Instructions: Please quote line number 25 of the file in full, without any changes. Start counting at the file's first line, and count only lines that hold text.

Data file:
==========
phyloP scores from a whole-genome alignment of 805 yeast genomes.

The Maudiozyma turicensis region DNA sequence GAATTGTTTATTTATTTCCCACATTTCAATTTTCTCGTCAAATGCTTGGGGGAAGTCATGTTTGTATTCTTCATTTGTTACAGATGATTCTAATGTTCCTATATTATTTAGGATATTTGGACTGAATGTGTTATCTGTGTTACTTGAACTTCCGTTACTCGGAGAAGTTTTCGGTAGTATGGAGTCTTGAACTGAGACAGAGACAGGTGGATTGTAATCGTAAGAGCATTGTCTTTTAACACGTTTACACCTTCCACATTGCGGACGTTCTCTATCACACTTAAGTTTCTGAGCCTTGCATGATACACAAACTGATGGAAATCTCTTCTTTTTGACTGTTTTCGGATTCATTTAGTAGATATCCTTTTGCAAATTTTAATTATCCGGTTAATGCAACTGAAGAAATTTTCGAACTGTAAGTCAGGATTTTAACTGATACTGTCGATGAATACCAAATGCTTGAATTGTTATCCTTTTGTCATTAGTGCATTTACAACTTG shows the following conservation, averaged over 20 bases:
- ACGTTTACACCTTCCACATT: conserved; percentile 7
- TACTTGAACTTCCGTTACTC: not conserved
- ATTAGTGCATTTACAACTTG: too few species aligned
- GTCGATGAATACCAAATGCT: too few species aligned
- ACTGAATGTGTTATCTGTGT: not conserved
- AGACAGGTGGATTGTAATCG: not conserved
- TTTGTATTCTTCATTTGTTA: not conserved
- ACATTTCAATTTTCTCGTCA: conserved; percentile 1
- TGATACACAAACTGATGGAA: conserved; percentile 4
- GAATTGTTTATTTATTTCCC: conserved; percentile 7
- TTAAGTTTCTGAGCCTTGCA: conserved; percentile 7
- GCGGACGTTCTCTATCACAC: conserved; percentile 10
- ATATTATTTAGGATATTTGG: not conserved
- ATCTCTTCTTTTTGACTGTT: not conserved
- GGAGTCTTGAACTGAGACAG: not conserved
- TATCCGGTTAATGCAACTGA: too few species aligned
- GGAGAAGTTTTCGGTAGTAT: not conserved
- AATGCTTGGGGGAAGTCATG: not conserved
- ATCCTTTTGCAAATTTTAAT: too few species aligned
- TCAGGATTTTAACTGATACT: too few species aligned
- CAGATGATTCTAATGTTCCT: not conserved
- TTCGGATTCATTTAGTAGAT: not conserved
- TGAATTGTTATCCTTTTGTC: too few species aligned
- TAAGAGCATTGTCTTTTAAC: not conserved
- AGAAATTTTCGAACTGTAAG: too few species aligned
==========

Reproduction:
- TGAATTGTTATCCTTTTGTC: too few species aligned